Taking this a step further (further away from death) we have risk and risk management.  Given that the worst thing that can happen to us is death it makes sense that we view every action and reaction against a scale which puts euphoric bliss and enjoyment at one end and painful, tortuous death at the other.  I don’t know whether it is the internet, a weakening of real-life support systems and extended families,  our increased education, 24 hour world news,  entitlement issues or an inability to recognise a real vs perceived threat that has done this but we (as a species) seem to be finding it harder and harder to assess risks and more importantly to understand the limits to which we can remove or overcome them.  We don’t like the idea that there are some things that we just have to put up with.  We don’t like it one bit.

Granted this is all rather doom worthy and one would hope that upon receiving a new lipstick for Christmas the receiver doesn’t launch into a monologue of ‘oh how could you,  you may look sweet and beautiful but let me count the ways in which you could kill me’…..  But maybe that isn’t such a stretch.

And here in lies my problem.

The ‘them’ – those members of the public who are not in the cosmetics industries scientific belly – have been made aware of potential risks and issues that didn’t exist before.  I say ‘potential’ risks because that is exactly what they are.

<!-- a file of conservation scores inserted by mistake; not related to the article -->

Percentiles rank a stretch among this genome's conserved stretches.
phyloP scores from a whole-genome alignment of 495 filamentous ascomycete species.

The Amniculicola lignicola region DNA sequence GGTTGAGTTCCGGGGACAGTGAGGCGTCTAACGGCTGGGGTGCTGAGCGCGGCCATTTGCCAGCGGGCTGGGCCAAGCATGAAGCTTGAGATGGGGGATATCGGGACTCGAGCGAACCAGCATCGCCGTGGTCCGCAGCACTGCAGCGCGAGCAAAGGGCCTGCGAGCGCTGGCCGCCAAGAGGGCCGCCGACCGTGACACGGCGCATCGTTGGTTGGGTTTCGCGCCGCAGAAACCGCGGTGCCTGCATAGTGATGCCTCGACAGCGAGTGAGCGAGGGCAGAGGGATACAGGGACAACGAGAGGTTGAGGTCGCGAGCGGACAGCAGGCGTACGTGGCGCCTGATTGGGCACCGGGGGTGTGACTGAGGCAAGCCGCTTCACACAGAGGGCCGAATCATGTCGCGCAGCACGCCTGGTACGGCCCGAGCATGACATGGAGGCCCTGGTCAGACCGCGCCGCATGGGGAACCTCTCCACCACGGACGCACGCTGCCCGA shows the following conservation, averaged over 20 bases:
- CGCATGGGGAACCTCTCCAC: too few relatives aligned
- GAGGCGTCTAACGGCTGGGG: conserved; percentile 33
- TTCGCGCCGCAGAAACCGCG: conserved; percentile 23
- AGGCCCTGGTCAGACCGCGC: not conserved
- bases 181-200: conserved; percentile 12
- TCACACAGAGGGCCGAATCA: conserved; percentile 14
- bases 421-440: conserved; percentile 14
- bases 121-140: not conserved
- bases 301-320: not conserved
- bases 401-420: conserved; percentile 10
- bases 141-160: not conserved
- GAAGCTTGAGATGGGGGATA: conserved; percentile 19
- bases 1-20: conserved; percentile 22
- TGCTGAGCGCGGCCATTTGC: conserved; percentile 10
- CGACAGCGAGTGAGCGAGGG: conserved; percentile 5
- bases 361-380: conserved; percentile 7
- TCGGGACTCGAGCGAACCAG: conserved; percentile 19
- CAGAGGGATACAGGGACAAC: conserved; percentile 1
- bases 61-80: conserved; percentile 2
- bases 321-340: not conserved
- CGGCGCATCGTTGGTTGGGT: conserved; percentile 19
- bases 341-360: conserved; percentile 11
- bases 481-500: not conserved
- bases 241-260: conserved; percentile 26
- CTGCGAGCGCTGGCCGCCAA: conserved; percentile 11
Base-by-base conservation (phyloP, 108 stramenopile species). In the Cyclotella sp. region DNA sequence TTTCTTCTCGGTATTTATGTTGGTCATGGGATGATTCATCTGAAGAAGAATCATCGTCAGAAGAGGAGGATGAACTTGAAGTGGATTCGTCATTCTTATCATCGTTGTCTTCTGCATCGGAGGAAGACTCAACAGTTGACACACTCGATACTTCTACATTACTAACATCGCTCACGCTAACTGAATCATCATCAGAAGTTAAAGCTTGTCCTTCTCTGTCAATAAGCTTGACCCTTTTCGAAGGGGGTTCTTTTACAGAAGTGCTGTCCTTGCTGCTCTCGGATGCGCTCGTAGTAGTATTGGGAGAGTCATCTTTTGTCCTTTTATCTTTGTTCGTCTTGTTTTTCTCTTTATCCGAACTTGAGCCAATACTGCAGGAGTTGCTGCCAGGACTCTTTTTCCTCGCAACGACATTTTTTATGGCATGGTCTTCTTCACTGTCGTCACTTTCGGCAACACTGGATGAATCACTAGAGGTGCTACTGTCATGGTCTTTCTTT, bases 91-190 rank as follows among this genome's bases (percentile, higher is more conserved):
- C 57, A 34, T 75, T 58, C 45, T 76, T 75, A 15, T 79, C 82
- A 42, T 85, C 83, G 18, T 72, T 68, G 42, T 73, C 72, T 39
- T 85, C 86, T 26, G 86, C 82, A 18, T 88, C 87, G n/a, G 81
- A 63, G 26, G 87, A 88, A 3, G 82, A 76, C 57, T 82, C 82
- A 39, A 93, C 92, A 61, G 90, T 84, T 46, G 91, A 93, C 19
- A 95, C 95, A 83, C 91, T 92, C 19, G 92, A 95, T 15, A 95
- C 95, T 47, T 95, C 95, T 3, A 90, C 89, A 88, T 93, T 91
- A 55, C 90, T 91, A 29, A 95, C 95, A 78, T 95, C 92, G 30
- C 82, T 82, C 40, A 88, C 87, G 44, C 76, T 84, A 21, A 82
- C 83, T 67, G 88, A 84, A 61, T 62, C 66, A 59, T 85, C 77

The ‘us’ are people like me, the ‘scientists’ or people who have the map but don’t want to share it…..  The us that have decided that ‘yeh, there is a theoretical problem but you don’t need to worry your minds about that, we have taken care of it’.

Only that requires trust and ‘they’ don’t want to trust ‘us’. I can’t say I blame them.

Whether we (scientists in the industry) want to believe it or not we have ourselves a serious situation on our hands. Indeed we always have – for every scientific advancement there have been people who lobby against it, pointing out the ‘dark side’, the ‘risk’ – take electricity,  indoor lavatories, motor cars or aeroplanes as examples.  We all accept that these inventions carry risks but feel comfortable (for the most part) that we know and can manage the risks accordingly.

So why is chemistry any different?

Because chemicals are unknown quantities brought to us by scientists who think we are stupid (them and us mentality), who have the map but don’t think we need to see it, who don’t all agree anyway so how do we know who to trust,  who have lied before (there have been many a chemical disaster), have a tendency to ‘play God’….

And that brings me back to Christmas and the point of last weeks article.

I urge my fellow scientists to remember who they are when the lab coat is safety stashed away on the back of the lab door. It is holiday season, a time when we will be away from our desks being ‘normal’  (whatever that is).   We might be given a gift this Christmas that challenges us – a flight in a hot air balloon,  news that we are about to become a parent maybe (fur or human),  a trip to somewhere exotic or whatever it takes to evoke a feeling of vulnerability.

Whoever we are, wherever we are and whatever we do with our working life we are all human and human version 20.13 doesn’t like un-explained or little understood risks so let’s take the time to reach out, hold hands and go into the unknown together.

Because the only thing worse than dying, is dying alone.

And as Lorde says – we’re on each others team.

Lots of love

Amanda x